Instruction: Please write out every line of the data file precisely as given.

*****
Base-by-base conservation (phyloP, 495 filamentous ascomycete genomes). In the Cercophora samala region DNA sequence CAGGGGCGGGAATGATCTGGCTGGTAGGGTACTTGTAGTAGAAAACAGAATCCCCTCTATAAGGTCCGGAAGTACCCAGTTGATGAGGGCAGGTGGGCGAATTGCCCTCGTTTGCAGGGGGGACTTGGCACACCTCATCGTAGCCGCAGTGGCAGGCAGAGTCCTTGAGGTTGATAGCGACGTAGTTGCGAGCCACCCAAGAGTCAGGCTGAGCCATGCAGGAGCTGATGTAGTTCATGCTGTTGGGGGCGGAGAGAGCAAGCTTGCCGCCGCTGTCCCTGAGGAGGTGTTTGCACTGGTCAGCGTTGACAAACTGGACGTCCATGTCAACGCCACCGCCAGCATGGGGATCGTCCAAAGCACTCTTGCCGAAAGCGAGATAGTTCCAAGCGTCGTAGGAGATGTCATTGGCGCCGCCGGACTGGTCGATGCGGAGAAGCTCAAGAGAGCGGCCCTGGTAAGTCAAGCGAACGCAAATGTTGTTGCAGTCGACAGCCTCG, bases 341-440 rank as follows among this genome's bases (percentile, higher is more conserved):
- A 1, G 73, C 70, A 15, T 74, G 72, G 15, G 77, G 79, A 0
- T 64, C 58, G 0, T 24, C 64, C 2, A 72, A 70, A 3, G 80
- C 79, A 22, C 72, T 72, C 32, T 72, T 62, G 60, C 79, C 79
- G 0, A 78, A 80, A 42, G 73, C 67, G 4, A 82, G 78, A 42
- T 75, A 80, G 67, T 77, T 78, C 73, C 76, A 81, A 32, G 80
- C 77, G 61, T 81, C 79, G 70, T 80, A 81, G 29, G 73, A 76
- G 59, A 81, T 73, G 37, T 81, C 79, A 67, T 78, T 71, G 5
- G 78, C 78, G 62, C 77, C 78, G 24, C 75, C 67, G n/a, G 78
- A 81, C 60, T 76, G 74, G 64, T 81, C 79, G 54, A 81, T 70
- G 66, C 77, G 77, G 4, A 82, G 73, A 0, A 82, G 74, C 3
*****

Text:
Base-by-base conservation (phyloP, 495 filamentous ascomycete genomes). In the Cercophora samala region DNA sequence CAGGGGCGGGAATGATCTGGCTGGTAGGGTACTTGTAGTAGAAAACAGAATCCCCTCTATAAGGTCCGGAAGTACCCAGTTGATGAGGGCAGGTGGGCGAATTGCCCTCGTTTGCAGGGGGGACTTGGCACACCTCATCGTAGCCGCAGTGGCAGGCAGAGTCCTTGAGGTTGATAGCGACGTAGTTGCGAGCCACCCAAGAGTCAGGCTGAGCCATGCAGGAGCTGATGTAGTTCATGCTGTTGGGGGCGGAGAGAGCAAGCTTGCCGCCGCTGTCCCTGAGGAGGTGTTTGCACTGGTCAGCGTTGACAAACTGGACGTCCATGTCAACGCCACCGCCAGCATGGGGATCGTCCAAAGCACTCTTGCCGAAAGCGAGATAGTTCCAAGCGTCGTAGGAGATGTCATTGGCGCCGCCGGACTGGTCGATGCGGAGAAGCTCAAGAGAGCGGCCCTGGTAAGTCAAGCGAACGCAAATGTTGTTGCAGTCGACAGCCTCG, bases 341-440 rank as follows among this genome's bases (percentile, higher is more conserved):
- A 1, G 73, C 70, A 15, T 74, G 72, G 15, G 77, G 79, A 0
- T 64, C 58, G 0, T 24, C 64, C 2, A 72, A 70, A 3, G 80
- C 79, A 22, C 72, T 72, C 32, T 72, T 62, G 60, C 79, C 79
- G 0, A 78, A 80, A 42, G 73, C 67, G 4, A 82, G 78, A 42
- T 75, A 80, G 67, T 77, T 78, C 73, C 76, A 81, A 32, G 80
- C 77, G 61, T 81, C 79, G 70, T 80, A 81, G 29, G 73, A 76
- G 59, A 81, T 73, G 37, T 81, C 79, A 67, T 78, T 71, G 5
- G 78, C 78, G 62, C 77, C 78, G 24, C 75, C 67, G n/a, G 78
- A 81, C 60, T 76, G 74, G 64, T 81, C 79, G 54, A 81, T 70
- G 66, C 77, G 77, G 4, A 82, G 73, A 0, A 82, G 74, C 3